Sony A37 Review

June 27, 2012 | Mark Goldstein |


The Sony A37 is a compelling entry-level DSLR camera with features, still and video image quality, and overall performance that beat its main rivals. Only the small, low-resolution, non-articulating LCD screen detracts from an otherwise outstanding camera that will more than satisfy the needs of its target audience.

The A37 marries most of the core features of its bigger brother, the A57, with the more diminutive body of its predessor, the A33, resulting in the cheapest SLT camera to date. Thankfully, with the exception of the LCD screen, this hasn't been achieved by reducing the A37's capabilities, with a long list of desirable features that belie its relatively modest price-tag. The A37's electronic viewfinder may not be as detailed as the one used by the higher-end A65 and A77 models, but it still has enough resolution to rival and even beat a more conventional optical viewfinder. The A37's translucent mirror and EVF open up a world of possibilities for Sony, with quick burst shooting speeds, fast auto-focus for both stills and video, and 100% scene coverage.

Image quality is excellent, with results from the 16 APS-C sensor rivaling the main DSLR competition and in most cases surpassing the Compact System Camera alternatives, especially if you want to achieve shallow depth-of field effects. Noise doesn't rear its ugly head until ISO 3200 for JPEGs, although the A37 does apply some pretty aggressive noise reduction to keep the files clean, resulting in some loss of finer detail. The myriad of creative effect on offer such as HDR, Dynamic Range Optimisation, creative styles, the innovative sweep panorama mode and the range of in-camera Picture Effects help to get the most out of the A37, especially if you like to experiment away from a computer.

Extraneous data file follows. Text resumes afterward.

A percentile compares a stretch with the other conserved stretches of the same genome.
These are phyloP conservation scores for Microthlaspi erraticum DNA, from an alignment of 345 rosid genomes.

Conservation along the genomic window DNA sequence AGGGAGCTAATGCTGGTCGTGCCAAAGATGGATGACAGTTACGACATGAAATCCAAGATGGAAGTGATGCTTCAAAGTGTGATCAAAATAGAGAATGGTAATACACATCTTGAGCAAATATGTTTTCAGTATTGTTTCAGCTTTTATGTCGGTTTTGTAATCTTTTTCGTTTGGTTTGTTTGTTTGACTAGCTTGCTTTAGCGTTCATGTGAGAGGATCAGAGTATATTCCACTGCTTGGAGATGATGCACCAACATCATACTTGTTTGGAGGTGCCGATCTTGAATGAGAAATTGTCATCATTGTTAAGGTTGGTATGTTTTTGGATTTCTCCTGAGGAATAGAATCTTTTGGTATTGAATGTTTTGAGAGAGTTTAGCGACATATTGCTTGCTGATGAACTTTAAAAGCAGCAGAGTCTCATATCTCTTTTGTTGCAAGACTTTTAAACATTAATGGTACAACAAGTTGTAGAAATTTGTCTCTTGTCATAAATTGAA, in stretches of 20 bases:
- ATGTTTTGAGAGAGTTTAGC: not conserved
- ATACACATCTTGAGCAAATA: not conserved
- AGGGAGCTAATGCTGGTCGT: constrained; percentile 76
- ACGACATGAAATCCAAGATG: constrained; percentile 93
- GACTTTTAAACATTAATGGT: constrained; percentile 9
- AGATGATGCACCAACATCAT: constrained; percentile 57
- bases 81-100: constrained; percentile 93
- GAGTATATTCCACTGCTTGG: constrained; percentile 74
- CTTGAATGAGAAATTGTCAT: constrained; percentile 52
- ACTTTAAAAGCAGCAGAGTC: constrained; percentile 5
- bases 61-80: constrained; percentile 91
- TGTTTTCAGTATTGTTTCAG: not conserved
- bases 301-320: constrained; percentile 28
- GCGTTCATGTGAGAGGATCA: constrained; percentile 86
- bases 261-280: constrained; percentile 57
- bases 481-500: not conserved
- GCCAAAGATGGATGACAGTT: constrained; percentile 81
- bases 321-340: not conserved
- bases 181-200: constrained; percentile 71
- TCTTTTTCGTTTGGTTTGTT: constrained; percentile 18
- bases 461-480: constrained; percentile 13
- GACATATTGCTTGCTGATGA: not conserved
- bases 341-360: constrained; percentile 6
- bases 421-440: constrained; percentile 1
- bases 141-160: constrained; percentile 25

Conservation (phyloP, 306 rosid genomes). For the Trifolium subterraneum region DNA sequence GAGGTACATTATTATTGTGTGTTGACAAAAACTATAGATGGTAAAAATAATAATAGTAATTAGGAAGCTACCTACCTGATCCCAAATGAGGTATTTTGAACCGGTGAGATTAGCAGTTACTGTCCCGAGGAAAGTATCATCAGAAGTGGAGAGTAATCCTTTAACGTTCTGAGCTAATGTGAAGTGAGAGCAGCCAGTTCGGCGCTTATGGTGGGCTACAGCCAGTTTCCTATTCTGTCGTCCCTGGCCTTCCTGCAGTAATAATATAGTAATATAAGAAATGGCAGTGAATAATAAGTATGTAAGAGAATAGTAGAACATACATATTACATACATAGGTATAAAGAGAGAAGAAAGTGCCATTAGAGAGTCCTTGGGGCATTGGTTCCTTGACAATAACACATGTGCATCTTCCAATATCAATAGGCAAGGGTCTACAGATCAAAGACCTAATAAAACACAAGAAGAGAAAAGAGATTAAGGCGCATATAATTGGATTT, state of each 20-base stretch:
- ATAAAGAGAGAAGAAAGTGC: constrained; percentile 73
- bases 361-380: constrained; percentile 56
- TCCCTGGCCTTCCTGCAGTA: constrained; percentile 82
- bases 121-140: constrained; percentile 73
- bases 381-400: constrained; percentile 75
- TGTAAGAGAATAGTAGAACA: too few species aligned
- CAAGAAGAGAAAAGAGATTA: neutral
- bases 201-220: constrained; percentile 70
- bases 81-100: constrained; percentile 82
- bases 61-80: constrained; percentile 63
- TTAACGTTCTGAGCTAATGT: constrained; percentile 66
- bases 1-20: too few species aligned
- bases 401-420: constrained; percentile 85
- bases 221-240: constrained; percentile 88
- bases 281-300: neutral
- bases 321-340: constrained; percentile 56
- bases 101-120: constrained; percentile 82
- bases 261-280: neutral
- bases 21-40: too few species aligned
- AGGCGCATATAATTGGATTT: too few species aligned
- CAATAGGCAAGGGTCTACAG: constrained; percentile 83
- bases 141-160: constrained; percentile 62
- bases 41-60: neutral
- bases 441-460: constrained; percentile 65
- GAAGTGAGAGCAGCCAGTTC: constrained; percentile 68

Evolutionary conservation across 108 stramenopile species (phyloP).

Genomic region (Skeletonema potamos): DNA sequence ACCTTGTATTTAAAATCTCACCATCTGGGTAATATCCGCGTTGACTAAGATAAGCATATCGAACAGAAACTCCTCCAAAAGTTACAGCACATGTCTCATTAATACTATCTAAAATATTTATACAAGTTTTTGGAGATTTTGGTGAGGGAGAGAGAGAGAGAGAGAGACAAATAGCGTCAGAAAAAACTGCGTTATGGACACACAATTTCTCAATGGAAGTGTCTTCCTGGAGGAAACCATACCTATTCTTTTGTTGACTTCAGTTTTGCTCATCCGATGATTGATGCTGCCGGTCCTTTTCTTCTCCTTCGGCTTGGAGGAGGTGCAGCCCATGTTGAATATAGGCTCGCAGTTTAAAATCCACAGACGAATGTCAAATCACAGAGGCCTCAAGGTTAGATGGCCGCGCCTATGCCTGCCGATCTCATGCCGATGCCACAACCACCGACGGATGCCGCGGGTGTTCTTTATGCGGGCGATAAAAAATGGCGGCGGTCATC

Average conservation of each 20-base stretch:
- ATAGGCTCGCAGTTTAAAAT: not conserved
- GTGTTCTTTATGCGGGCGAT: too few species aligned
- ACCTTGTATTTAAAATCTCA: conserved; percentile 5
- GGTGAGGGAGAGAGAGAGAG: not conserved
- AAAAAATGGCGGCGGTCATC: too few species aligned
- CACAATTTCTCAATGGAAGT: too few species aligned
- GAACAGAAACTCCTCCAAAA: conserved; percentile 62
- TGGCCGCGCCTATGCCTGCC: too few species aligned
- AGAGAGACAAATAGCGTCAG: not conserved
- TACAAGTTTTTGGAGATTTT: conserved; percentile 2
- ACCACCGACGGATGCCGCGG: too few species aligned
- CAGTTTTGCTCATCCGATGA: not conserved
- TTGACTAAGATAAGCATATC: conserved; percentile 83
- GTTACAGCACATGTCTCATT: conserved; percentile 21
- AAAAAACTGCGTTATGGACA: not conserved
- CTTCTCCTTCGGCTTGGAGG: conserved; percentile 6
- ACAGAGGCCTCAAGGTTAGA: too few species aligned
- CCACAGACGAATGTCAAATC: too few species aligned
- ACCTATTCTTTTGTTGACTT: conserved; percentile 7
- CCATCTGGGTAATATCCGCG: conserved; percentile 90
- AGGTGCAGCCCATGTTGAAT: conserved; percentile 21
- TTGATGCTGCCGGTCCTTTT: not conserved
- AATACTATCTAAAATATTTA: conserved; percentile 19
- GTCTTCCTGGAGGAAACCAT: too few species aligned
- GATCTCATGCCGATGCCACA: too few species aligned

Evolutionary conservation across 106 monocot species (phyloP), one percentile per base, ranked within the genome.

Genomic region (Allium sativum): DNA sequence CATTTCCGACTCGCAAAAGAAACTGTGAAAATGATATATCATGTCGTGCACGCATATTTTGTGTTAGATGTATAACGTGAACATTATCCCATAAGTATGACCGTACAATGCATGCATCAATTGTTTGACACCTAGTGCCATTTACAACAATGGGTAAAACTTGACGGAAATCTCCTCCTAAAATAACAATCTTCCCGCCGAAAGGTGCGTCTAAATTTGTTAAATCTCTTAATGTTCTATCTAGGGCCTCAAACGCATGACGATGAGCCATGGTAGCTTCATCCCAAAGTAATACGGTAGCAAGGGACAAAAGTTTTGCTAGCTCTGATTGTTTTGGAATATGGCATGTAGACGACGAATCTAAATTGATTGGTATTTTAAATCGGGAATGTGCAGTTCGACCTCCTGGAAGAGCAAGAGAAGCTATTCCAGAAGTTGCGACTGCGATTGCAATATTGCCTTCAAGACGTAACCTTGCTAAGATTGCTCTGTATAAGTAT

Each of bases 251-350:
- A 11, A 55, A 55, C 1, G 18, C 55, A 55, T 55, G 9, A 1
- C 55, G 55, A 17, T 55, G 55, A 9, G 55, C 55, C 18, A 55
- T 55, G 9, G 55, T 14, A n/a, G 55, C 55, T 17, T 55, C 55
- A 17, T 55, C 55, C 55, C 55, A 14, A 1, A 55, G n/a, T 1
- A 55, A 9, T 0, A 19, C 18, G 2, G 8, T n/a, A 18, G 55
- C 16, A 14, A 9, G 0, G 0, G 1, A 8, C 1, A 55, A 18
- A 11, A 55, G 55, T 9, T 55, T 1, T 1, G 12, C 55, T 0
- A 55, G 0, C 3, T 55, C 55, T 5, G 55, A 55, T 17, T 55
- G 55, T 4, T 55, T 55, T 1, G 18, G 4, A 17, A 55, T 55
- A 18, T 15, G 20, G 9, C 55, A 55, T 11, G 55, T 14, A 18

The Sony A37 may sit at the bottom of Sony's SLT line-up, but for many people this could be the only camera that they'll ever need. We wish that the LCD screen was slightly bigger, had double the resolution and could be tilted sideways as well as up and down, but we're struggling to think of anything else that's negative to say about what is after all "only" an entry-level camera. This is simply one of the most capable beginner DSLRs on the market, and therefore fully deserving of our coveted Essential! award.

5 stars

Ratings (out of 5)
Design 4.5
Features 5
Ease-of-use 5
Image quality 4.5
Value for money 5